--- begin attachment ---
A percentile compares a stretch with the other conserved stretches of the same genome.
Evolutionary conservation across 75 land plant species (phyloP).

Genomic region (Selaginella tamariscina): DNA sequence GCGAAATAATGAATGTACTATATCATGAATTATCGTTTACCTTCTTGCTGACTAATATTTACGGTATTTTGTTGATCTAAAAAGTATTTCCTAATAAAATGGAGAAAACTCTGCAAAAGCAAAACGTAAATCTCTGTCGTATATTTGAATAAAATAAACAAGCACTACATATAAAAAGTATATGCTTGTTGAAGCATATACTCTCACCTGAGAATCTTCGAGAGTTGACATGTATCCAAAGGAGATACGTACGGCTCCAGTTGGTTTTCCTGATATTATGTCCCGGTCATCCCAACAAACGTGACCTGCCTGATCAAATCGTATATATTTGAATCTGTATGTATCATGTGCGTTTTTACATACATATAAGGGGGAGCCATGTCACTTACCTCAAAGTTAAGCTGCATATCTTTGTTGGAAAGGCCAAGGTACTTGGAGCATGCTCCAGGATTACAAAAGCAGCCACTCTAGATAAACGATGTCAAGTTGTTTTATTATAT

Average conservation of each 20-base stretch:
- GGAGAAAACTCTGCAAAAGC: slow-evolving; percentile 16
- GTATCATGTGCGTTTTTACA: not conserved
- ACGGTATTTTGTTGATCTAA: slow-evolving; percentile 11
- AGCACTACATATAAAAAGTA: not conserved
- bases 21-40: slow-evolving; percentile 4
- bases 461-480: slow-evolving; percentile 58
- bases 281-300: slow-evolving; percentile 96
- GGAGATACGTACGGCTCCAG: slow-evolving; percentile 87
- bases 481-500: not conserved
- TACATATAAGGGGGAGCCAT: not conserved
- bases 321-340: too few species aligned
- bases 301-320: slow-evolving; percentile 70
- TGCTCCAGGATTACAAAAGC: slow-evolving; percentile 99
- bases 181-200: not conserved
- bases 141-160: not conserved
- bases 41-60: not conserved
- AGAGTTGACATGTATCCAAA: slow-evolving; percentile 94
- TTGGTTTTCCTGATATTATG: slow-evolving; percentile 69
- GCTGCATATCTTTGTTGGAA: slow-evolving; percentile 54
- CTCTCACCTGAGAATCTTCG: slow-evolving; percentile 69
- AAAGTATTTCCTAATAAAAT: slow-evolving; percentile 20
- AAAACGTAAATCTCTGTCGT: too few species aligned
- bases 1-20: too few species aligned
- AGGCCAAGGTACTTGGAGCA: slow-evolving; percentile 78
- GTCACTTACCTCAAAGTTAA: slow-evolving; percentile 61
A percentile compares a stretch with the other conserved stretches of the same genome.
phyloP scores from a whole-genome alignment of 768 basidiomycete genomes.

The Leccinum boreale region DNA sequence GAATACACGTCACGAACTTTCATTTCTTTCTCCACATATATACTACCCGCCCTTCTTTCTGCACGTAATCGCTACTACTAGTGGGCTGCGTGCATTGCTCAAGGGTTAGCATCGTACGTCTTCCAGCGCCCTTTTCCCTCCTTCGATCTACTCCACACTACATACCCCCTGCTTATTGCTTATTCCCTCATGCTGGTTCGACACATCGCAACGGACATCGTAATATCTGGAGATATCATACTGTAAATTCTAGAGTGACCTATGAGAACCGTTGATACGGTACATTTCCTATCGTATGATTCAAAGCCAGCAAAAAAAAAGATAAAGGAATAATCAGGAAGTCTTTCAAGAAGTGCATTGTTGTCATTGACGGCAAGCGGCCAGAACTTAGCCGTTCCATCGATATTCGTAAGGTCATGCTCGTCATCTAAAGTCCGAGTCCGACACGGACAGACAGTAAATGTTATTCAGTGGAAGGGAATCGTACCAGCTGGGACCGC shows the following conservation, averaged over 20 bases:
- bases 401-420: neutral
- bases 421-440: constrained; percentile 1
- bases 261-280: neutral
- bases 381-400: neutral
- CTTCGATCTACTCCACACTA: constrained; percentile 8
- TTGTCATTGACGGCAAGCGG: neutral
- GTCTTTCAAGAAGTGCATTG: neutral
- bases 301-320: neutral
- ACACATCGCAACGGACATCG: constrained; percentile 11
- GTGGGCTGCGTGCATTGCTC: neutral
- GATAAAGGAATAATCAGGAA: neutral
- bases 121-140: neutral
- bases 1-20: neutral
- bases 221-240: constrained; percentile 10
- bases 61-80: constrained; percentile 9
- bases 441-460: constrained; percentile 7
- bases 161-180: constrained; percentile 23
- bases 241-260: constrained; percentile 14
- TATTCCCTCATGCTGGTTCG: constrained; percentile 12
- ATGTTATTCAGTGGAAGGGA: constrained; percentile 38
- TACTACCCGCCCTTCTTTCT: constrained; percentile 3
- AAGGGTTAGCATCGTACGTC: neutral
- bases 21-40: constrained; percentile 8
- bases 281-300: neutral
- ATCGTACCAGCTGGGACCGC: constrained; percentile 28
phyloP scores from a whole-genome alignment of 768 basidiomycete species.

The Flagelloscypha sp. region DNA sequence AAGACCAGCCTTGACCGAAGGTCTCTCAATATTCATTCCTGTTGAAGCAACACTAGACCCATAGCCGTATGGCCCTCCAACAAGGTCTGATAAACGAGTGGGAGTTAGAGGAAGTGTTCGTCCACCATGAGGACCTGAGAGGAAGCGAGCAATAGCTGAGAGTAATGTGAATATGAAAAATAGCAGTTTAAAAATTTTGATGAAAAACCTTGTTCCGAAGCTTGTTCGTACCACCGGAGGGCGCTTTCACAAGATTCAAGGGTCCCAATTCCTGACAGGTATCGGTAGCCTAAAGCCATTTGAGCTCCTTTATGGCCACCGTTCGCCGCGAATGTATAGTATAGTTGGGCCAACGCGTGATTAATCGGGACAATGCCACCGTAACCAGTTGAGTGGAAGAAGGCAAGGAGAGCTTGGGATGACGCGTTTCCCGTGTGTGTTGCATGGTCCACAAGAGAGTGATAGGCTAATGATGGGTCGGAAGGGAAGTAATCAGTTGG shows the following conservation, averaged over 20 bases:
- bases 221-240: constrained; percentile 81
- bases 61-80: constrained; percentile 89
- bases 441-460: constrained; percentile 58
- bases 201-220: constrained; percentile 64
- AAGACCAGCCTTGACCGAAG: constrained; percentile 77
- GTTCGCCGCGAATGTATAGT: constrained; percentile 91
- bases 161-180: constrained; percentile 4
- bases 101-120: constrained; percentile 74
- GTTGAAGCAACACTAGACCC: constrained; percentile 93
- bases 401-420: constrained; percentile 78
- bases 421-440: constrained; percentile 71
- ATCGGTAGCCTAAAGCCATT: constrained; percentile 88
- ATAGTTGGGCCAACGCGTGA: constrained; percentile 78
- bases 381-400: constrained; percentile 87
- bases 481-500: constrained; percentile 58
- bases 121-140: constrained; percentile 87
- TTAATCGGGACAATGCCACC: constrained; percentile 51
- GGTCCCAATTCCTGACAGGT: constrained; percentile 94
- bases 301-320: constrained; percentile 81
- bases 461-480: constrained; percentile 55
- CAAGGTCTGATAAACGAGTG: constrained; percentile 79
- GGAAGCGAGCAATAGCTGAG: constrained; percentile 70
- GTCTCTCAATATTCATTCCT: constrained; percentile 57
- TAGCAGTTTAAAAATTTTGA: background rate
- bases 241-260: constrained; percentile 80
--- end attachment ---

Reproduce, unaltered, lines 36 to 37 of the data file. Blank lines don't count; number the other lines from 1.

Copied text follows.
- bases 381-400: neutral
- CTTCGATCTACTCCACACTA: constrained; percentile 8